The viral spread of anti-vaccination sentiment
Anti-vaccination movements could grow large enough to disrupt efforts to create public immunity when a vaccine is developed, according to new research.
Why it matters: Vaccines are only effective if enough people take them to develop herd immunity against a new infection. Anti-vaxxers, though small in number, have an online savvy that makes them powerful.
Driving the news: Last week, a YouTube video titled "Plandemic" promoting the baseless idea that a future coronavirus vaccine would kill millions of people received more than 8 million views before it was deleted by the platform.
- Anti-vaxxers are increasingly showing up at protests against stay-at-home orders, according to reporting by the New York Times and NPR.
Though vast majorities of Americans still support vaccines, a recent Gallup survey found that number had fallen somewhat over the past two decades. Now a new analysis of Facebook pages published in Nature suggests that while the anti-vaccination presence online has fewer followers than the pro-vaccination side, its pages are more numerous and more often linked to by undecided Facebook pages.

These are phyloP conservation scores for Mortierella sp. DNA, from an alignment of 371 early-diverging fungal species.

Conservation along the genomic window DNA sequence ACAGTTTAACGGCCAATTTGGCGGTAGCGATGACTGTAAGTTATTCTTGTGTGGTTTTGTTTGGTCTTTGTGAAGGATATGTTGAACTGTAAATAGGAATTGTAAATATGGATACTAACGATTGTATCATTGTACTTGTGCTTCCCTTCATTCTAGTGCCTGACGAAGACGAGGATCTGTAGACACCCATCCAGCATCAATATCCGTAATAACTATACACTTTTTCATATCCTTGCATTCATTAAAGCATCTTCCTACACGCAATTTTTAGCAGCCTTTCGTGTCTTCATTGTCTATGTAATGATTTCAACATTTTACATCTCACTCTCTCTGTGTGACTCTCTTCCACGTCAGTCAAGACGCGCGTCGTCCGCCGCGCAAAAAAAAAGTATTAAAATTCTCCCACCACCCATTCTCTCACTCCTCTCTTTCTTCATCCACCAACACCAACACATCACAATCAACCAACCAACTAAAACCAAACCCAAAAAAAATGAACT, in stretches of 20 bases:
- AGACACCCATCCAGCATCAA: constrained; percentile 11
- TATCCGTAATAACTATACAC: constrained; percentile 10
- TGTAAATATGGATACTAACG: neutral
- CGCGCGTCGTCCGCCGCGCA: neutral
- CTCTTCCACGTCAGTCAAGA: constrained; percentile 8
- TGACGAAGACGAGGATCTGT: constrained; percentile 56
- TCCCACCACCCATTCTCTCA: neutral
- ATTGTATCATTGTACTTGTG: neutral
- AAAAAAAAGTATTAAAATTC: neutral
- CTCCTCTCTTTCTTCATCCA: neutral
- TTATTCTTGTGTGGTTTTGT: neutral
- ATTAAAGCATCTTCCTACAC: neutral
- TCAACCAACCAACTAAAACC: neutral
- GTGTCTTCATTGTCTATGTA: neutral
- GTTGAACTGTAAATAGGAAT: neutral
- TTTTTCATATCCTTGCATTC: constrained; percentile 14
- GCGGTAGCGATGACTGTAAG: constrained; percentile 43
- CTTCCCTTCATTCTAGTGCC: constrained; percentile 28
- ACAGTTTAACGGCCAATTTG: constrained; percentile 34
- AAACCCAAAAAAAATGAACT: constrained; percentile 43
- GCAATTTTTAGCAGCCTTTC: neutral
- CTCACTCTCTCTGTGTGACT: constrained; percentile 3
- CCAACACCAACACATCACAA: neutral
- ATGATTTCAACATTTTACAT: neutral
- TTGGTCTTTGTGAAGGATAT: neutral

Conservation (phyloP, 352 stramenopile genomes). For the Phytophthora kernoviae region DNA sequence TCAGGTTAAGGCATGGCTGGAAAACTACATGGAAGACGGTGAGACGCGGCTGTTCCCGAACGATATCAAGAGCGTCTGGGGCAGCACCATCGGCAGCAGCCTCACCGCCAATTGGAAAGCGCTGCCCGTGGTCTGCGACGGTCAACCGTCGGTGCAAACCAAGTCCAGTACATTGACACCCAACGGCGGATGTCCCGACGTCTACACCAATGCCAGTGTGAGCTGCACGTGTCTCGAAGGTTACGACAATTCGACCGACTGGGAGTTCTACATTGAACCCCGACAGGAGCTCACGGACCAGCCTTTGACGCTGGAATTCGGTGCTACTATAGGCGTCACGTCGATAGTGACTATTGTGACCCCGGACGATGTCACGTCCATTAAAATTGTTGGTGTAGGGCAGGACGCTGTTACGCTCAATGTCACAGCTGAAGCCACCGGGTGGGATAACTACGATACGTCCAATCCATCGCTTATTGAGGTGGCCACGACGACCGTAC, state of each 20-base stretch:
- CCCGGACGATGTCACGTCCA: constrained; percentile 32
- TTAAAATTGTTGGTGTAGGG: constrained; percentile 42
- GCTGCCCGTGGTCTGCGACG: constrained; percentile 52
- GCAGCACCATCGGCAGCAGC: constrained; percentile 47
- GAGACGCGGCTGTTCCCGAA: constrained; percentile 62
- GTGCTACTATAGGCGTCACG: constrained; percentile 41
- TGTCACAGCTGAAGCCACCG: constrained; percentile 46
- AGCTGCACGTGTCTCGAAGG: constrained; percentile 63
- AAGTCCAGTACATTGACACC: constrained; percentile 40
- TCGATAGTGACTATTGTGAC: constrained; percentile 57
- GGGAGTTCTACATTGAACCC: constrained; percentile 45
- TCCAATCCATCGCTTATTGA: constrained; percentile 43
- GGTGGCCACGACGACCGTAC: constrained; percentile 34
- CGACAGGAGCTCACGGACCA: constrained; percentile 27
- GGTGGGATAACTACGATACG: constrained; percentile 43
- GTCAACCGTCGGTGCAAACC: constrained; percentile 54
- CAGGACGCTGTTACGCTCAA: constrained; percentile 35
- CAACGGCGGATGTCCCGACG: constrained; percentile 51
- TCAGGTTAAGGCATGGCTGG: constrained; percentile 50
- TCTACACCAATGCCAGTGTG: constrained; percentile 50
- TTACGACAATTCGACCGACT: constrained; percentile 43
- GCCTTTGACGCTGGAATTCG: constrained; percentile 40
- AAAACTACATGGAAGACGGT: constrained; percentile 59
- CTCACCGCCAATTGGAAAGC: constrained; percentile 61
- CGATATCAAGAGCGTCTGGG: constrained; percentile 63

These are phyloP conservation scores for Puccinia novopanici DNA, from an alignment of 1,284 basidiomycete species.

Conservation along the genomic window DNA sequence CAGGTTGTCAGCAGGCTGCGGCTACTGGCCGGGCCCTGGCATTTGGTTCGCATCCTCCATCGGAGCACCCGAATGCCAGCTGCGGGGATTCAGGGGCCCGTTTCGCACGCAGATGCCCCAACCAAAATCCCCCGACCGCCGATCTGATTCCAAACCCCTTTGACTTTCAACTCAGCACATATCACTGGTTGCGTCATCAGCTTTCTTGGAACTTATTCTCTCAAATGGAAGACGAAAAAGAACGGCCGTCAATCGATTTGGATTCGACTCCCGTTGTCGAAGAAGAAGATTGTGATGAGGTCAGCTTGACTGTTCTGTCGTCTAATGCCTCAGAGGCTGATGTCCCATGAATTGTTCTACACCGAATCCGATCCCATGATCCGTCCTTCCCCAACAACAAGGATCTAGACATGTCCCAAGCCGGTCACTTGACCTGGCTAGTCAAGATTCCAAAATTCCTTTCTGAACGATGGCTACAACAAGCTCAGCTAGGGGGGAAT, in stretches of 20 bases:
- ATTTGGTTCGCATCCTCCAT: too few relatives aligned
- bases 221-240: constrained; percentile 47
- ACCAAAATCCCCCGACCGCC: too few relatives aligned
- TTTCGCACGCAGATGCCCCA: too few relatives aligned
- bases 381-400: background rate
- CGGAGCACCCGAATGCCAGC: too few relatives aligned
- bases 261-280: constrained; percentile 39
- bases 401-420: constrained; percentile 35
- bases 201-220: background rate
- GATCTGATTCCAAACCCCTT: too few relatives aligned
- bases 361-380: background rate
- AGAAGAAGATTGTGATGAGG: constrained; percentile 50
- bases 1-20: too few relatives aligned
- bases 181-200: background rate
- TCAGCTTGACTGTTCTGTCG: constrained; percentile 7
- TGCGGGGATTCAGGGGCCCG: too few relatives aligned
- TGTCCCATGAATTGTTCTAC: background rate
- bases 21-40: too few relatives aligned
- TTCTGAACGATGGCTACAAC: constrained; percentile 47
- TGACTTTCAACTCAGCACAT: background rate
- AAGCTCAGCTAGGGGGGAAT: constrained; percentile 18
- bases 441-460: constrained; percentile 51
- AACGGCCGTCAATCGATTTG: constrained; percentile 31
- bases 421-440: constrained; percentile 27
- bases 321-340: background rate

- The research suggests anti-vaxxers are proving more successful at reaching persuadable groups like parents than pro-vaxxers, who appear largely disconnected from public sentiment.
- Anti-vaxxer pages are growing faster, and based off computer simulations, the researchers suggest anti-vaccination views might dominate Facebook within 10 years, according to Nature News.
What they're saying: "The anti-vaxxers have been practicing for this," tech columnist Kevin Roose wrote in the Times. "They are savvy media manipulators, effective communicators and experienced at exploiting the weaknesses of social media platforms."
The bottom line: As shocking as it might seem at a moment when the world desperately needs an effective COVID-19 vaccine, the pandemic seems poised to make the anti-vaccination movement even stronger.